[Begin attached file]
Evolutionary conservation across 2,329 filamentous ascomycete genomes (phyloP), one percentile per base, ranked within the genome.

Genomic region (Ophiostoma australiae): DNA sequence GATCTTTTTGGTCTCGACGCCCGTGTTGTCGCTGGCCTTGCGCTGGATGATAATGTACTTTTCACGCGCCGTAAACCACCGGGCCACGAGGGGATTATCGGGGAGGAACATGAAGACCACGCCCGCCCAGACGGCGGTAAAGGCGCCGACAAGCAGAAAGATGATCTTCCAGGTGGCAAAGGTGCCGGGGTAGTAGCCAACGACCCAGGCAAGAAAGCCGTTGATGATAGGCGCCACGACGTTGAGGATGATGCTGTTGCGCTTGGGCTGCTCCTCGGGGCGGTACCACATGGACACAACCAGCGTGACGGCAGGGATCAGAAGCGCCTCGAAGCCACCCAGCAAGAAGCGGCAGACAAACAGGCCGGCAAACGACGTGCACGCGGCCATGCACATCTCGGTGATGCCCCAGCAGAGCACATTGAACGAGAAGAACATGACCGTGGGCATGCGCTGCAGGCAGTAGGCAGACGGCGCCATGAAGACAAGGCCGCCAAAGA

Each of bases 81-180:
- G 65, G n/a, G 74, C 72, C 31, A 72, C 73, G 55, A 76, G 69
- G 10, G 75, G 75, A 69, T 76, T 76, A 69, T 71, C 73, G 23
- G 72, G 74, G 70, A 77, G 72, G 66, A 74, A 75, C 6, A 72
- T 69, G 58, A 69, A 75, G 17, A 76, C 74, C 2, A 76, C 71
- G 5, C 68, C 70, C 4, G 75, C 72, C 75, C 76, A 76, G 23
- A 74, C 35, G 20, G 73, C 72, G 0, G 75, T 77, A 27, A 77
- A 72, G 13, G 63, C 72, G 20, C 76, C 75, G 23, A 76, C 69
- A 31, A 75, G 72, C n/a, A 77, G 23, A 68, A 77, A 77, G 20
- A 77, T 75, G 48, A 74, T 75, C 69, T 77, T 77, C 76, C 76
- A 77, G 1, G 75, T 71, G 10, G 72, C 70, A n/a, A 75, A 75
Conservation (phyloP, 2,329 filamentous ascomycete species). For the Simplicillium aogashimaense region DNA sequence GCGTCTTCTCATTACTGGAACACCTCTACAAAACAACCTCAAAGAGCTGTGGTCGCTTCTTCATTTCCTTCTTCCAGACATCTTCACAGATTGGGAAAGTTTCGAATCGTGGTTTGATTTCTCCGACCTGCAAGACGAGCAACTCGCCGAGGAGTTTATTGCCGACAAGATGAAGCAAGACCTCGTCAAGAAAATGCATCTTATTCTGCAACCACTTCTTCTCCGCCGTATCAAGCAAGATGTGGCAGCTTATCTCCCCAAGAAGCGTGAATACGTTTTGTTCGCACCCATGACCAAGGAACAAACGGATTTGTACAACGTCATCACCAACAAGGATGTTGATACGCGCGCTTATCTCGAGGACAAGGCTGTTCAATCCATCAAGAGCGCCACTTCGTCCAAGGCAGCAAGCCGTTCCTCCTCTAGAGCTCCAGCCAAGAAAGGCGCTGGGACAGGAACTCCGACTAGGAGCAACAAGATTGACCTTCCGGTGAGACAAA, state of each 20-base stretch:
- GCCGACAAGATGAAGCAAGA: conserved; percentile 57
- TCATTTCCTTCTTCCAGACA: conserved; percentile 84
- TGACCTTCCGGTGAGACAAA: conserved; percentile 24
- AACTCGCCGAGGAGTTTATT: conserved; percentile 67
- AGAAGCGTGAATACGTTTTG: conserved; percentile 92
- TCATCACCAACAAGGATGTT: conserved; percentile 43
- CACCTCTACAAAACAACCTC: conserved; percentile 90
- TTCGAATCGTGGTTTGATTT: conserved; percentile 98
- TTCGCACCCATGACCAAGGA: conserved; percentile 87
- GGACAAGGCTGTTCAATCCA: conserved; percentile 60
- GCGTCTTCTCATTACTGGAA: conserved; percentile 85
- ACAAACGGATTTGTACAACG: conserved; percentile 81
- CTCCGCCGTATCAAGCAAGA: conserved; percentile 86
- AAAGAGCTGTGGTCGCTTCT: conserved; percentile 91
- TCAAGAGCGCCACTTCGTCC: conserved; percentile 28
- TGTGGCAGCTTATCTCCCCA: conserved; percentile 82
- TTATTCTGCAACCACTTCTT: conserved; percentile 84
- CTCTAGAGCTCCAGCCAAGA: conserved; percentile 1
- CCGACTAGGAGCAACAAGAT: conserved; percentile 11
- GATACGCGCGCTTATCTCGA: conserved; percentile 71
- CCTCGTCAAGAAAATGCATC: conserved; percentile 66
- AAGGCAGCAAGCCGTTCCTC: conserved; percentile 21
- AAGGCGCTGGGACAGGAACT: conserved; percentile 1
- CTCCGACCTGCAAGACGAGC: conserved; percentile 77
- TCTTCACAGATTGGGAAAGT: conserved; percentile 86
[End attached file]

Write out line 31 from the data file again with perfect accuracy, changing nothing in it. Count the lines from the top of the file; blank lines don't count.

- TTATTCTGCAACCACTTCTT: conserved; percentile 84